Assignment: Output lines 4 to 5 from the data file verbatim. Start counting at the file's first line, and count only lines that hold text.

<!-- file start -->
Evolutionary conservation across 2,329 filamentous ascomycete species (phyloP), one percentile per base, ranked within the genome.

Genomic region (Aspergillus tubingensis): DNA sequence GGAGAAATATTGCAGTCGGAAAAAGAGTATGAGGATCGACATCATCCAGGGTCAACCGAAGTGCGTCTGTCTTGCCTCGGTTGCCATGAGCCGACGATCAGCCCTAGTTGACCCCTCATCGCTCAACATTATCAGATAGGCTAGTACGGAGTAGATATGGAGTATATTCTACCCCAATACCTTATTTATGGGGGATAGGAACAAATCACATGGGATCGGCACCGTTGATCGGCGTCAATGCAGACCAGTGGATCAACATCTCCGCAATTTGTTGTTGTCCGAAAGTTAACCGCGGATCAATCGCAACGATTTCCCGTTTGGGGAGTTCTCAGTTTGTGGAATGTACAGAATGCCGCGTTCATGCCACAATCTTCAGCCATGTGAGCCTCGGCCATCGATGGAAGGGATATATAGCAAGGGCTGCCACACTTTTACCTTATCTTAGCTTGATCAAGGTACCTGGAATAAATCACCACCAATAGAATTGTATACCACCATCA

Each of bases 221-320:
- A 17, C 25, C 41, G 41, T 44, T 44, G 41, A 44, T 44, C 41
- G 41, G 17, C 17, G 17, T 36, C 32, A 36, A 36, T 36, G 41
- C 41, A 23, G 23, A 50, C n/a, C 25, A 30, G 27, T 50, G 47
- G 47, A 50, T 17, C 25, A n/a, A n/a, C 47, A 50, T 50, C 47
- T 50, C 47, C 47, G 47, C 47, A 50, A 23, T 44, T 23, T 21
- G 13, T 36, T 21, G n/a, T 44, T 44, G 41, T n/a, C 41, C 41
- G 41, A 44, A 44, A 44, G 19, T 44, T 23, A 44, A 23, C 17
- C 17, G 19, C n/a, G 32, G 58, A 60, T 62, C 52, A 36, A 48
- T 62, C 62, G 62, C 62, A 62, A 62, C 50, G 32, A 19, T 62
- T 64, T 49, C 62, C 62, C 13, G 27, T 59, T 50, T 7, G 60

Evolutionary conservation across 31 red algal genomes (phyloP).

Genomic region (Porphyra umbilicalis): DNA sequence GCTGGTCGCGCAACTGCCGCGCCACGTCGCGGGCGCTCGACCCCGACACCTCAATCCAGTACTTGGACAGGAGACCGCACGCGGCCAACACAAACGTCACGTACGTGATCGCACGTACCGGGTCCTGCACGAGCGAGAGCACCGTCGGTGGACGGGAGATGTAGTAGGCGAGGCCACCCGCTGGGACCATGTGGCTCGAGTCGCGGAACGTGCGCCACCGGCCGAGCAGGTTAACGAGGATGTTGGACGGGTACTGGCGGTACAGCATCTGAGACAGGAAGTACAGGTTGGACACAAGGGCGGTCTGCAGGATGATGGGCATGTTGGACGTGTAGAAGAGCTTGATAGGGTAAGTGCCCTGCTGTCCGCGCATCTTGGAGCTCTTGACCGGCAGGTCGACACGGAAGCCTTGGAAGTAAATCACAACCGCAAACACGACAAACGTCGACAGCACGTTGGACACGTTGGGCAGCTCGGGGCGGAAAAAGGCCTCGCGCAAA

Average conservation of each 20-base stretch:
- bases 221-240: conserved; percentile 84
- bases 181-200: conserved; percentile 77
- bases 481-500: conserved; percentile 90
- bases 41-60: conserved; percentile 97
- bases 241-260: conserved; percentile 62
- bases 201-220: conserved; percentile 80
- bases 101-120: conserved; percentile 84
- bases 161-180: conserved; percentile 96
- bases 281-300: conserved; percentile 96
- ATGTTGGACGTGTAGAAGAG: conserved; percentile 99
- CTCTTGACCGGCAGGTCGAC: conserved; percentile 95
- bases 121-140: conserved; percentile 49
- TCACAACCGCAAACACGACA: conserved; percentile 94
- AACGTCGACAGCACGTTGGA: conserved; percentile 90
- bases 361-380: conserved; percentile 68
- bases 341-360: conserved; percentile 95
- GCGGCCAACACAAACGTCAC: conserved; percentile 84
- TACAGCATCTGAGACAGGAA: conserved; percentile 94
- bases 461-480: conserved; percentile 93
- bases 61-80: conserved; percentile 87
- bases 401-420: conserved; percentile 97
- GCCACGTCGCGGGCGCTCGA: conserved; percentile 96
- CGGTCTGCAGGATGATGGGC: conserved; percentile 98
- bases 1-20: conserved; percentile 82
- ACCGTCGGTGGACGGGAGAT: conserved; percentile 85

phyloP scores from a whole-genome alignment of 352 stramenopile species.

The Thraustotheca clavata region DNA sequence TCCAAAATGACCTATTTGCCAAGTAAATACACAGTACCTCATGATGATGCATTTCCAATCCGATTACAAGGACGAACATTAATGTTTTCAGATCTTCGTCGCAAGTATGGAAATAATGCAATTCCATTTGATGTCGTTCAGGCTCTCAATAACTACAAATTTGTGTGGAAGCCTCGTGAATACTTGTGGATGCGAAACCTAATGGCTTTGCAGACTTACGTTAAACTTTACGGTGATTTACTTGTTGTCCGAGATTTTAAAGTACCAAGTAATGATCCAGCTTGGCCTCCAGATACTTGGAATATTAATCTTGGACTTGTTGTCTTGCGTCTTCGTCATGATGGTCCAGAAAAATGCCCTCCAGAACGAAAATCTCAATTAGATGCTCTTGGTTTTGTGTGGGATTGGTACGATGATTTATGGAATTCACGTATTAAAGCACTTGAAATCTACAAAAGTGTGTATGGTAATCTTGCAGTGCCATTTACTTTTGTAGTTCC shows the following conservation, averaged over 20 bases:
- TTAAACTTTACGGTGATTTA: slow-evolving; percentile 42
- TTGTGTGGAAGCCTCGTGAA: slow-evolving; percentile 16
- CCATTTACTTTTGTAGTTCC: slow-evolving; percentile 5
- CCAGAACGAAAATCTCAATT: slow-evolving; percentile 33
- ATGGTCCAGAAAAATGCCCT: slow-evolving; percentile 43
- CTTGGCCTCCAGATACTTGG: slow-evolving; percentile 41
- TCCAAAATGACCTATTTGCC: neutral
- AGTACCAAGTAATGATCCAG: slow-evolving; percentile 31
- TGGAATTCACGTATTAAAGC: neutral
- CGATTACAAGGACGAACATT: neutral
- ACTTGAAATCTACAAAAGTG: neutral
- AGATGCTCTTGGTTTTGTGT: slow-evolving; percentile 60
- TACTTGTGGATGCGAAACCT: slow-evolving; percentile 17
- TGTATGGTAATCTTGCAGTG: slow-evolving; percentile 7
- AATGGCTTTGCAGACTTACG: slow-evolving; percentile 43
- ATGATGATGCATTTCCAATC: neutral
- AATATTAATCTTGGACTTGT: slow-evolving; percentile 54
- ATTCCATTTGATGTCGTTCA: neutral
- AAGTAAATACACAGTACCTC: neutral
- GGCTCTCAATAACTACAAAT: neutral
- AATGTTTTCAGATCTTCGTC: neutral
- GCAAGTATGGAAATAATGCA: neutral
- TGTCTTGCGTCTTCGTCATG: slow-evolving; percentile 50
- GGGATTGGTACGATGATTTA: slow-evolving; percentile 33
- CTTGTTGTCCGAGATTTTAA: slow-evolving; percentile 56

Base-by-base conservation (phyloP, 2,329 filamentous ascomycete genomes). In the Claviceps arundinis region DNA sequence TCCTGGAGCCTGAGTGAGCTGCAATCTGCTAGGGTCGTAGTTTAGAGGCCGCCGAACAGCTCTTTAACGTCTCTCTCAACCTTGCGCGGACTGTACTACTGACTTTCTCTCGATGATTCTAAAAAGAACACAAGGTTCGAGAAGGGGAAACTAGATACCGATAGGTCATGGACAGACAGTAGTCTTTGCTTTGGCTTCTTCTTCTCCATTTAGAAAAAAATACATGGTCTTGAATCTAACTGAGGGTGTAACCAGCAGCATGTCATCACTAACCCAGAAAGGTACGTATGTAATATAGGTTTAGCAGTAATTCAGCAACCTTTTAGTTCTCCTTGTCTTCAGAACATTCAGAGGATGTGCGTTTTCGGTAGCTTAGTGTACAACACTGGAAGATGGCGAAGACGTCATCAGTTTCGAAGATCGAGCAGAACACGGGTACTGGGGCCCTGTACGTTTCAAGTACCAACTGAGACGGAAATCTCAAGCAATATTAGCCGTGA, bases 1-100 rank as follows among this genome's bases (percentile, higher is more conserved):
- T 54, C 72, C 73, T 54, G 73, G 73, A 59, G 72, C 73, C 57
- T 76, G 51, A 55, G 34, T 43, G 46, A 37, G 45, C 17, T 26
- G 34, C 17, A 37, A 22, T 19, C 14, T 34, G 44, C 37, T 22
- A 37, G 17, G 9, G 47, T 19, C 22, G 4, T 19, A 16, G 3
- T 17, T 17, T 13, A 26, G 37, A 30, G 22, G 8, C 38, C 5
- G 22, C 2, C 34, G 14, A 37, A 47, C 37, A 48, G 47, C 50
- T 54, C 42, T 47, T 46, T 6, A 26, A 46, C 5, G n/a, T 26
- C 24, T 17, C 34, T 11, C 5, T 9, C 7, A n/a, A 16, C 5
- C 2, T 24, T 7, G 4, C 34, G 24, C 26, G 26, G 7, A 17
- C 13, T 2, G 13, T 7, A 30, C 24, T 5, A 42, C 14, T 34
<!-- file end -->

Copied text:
- A 17, C 25, C 41, G 41, T 44, T 44, G 41, A 44, T 44, C 41
- G 41, G 17, C 17, G 17, T 36, C 32, A 36, A 36, T 36, G 41